Home Secretary Sajid Javid is holding talks with Whitehall chiefs on Monday as he prepares to step up action on migrants’ attempts to reach Britain by boat from France.
Mr Javid cut short a family holiday in South Africa to take personal control of the situation, which has seen almost 100 migrants making the perilous Channel crossing in dinghies and other small craft over the Christmas period.
But writing in the Daily Telegraph, he admitted that many of the factors behind the increase in crossings are “outside of our control”.
Journeys are being fuelled by instability in the Middle East, organised crime and tighter security at Calais, he said, adding: “Unfortunately there are no easy answers.”
He added: “While we have obligations to genuine asylum seekers… we will not stand by and allow reckless criminals to take advantage of some of the most vulnerable people in our global society.”
In phone talks on Sunday, which the Home Office described as “significant and productive”, Mr Javid and his French counterpart Christophe Castaner agreed to ramp up co-operation to stop the crossings.
An “enhanced action plan” to be launched this week will include increased joint patrols and surveillance, disruption of organised trafficking gangs and efforts to raise awareness among migrants of the dangers of a Channel crossing.
But Mr Javid faced accusations of over-egging the scale of the problem, with shadow home secretary Diane Abbott telling the Guardian: “There’s no question that with Brexit, and also with the approach of the meaningful vote in January, people are being whipped up about migration issues, because the Government thinks this is the best way of frightening people to vote for their deal.”
Labour leader Jeremy Corbyn called for a more welcoming approach, tweeting: “We have a duty to reach out the hand of humanity, support and friendship to people who are in danger and seeking a place of safety.”
We have a duty to reach out the hand of humanity, support and friendship to people who are in danger and seeking a place of safety.https://t.co/1EaUJ9Lpj6— Jeremy Corbyn (@jeremycorbyn) December 30, 2018
Mr Javid has come under growing pressure from his own backbenches to act, with Kent MP Rehman Chishti telling him to “get a grip”.
Dover MP Charlie Elphicke repeated calls for Border Force cutters to be brought back from search-and-rescue operations in the Mediterranean to patrol the Channel.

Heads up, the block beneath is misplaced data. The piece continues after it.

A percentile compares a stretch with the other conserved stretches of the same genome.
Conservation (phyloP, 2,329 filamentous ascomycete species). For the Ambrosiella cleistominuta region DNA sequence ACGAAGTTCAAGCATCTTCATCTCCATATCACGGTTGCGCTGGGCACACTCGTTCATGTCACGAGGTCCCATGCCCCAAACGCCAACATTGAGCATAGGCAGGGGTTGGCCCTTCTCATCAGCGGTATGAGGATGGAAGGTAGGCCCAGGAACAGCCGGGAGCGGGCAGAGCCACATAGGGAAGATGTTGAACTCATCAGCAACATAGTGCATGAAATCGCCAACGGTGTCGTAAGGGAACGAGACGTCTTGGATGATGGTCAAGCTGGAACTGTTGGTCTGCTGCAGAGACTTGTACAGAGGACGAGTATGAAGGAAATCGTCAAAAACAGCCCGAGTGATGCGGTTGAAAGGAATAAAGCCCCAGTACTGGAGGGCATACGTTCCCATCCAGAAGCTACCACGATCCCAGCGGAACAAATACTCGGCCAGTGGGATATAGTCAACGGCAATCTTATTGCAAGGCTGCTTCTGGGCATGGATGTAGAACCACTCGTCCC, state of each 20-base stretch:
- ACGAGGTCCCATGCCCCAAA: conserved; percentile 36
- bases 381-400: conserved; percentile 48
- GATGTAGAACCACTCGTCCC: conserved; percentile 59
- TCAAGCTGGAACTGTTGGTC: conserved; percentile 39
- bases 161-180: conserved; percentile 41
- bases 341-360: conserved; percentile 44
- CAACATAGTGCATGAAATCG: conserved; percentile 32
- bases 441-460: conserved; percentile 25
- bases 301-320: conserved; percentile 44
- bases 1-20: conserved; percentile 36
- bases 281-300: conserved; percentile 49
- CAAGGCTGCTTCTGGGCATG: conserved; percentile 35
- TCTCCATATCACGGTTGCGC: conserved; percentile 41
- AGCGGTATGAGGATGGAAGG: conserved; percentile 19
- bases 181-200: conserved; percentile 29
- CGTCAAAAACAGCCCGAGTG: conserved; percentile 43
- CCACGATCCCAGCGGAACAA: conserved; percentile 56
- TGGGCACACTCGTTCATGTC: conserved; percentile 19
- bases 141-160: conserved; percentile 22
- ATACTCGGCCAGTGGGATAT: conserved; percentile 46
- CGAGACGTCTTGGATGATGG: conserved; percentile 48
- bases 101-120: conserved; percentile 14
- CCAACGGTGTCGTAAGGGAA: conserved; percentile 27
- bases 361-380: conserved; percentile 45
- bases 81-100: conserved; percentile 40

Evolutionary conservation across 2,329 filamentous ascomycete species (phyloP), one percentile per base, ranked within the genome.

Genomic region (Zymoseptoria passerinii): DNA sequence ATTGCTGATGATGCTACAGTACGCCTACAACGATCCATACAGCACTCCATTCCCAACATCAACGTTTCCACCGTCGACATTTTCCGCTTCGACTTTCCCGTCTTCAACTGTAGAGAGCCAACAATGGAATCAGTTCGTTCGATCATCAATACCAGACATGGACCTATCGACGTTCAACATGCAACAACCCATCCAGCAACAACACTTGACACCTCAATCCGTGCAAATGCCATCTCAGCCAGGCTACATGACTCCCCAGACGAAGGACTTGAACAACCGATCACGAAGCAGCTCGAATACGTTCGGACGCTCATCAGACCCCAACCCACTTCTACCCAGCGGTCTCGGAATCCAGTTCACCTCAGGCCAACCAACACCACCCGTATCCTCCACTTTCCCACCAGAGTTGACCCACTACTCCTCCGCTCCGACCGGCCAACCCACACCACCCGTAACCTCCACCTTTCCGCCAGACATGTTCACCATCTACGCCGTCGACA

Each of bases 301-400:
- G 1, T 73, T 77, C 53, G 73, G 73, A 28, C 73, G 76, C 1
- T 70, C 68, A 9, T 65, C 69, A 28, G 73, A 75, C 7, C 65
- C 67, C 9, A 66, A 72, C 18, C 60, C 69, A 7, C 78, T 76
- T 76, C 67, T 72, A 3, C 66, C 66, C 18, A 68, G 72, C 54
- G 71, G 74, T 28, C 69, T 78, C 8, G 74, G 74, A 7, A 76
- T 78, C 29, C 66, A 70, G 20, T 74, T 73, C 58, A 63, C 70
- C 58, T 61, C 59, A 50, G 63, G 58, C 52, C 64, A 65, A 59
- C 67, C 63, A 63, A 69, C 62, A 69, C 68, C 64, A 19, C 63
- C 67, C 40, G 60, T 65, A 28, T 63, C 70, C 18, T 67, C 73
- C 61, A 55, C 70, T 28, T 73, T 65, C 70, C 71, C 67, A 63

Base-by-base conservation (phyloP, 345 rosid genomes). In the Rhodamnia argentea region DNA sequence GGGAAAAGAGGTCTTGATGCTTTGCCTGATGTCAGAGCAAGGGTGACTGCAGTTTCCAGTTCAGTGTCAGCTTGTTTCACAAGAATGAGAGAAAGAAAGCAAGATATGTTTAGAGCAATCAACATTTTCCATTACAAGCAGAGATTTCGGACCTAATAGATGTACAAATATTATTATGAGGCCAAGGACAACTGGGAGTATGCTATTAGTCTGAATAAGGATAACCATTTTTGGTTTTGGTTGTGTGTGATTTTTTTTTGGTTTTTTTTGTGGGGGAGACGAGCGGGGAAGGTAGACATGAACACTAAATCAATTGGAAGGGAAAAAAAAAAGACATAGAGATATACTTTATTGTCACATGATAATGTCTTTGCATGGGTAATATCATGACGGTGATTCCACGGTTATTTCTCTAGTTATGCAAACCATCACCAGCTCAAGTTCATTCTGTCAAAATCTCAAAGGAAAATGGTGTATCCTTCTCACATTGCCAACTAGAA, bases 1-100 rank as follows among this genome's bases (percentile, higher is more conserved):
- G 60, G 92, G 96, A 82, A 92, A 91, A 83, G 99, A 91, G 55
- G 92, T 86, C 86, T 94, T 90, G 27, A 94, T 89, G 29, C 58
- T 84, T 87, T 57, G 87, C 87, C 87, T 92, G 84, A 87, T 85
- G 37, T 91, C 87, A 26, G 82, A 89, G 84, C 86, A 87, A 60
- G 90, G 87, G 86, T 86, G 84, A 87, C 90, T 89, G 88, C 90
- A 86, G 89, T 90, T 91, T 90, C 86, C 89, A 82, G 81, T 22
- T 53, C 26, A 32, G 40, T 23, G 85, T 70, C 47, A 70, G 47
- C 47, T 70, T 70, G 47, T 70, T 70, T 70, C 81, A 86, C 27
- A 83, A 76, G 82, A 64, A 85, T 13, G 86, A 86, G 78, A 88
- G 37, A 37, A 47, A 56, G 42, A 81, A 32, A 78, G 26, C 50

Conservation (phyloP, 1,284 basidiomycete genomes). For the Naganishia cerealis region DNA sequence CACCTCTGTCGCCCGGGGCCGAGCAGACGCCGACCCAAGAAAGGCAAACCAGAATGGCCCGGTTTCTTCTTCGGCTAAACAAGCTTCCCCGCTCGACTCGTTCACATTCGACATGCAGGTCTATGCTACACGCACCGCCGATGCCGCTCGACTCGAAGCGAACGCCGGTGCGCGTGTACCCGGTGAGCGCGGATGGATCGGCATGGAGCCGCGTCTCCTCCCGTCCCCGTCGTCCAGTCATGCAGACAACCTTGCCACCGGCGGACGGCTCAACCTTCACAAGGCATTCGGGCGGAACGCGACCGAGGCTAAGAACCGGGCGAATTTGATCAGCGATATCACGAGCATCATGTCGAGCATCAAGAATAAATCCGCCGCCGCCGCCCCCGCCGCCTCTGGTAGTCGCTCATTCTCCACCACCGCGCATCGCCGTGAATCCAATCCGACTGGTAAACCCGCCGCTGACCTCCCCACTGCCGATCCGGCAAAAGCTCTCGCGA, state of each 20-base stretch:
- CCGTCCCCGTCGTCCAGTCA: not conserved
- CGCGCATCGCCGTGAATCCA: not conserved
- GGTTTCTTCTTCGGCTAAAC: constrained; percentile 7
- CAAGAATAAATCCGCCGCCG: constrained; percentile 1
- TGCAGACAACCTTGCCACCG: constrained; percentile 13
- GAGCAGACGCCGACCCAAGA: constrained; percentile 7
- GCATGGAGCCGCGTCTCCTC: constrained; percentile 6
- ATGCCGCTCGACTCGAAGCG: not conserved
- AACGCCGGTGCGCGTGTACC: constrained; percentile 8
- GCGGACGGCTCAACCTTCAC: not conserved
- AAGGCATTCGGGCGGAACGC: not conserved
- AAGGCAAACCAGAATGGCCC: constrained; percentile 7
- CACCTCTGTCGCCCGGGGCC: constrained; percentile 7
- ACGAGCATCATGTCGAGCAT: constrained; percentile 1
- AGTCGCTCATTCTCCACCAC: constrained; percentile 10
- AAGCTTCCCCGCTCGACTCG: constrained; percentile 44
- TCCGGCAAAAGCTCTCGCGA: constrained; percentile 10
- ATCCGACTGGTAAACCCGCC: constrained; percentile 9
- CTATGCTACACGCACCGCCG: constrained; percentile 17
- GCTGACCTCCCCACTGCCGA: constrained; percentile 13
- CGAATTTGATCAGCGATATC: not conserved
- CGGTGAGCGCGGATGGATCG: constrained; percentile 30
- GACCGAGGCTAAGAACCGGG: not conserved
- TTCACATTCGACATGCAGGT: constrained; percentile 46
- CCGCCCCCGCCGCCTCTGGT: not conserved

Defence Secretary Gavin Williamson said the armed forces were ready to offer help if needed, but there had been no requests from the Home Office.
In the latest in a sequence of Channel crossings, six Iranian men were found on a Kent beach early on Sunday having arrived from France in a rigid-hulled inflatable boat.
The group were handed over to immigration authorities after being spotted in Kingsdown, near Deal.
Monday’s meeting to discuss further action will involve senior officials from Government departments and agencies, including Border Force and the National Crime Agency.
In his call with Mr Castaner, Mr Javid assured the French Interior Minister of the UK’s commitment to supporting his country’s efforts to tackle the problem, including by supplying personnel and equipment.
The two men agreed to meet face-to-face in January to assess whether further action is required, the Home Office said.
Mr Castaner offered reassurances over France’s efforts to break up people-smuggling gangs, pointing to the dismantling on December 19 of an entire organised crime group that had been trafficking migrants through the country.
Thanking the French minister for his “partnership”, Mr Javid said: “The UK and France will build on our joint efforts to deter illegal migration – protecting our borders and human life.”
Mr Elphicke said: “I welcome the Home Secretary taking personal responsibility for the situation. Illegal crossings have now been on the increase for more than two months and more needs to be done as a matter of urgency.”
But he added: “It falls short of the kind of joint action and operations needed on the English Channel – specifically for the immediate return to France of people found making illegal crossings.
“Moreover, we cannot simply leave it to the French. I am calling for our Border Force cutters currently cruising the Mediterranean to return to UK waters and form a new Dover Patrol to take back control of our borders immediately.”
Mr Javid declared a “major incident” on Friday after dozens of migrants in small boats arrived on the Kent coast over the Christmas period.
But he resisted calls to deploy more cutters to the Channel, saying he was keeping the number of vessels available to the Border Force “under close review”.
He warned that more boats might act as a magnet for migrants hoping to be picked up and taken to the UK.
Rejecting the suggestion that increasing patrols would encourage more crossing attempts, Mr Elphicke said: “You don’t deter burglars by leaving your front door open.”
Immigration Minister @carolinenokes met Border Force and @NCA_UK colleagues at Dover to see the work being done to deal with the deeply concerning increase in migrants attempting to cross the Channel. pic.twitter.com/SQfMBCiaan— Home Office (@ukhomeoffice) December 29, 2018
Writing in the Daily Telegraph, ex-Ukip leader Nigel Farage said Mr Javid could become the next prime minister if he followed the lead of former Australian PM Tony Abbott to “make it crystal clear that any individual who crosses the Channel by dinghy and illegally enters British waters will not be allowed to stay in our country”.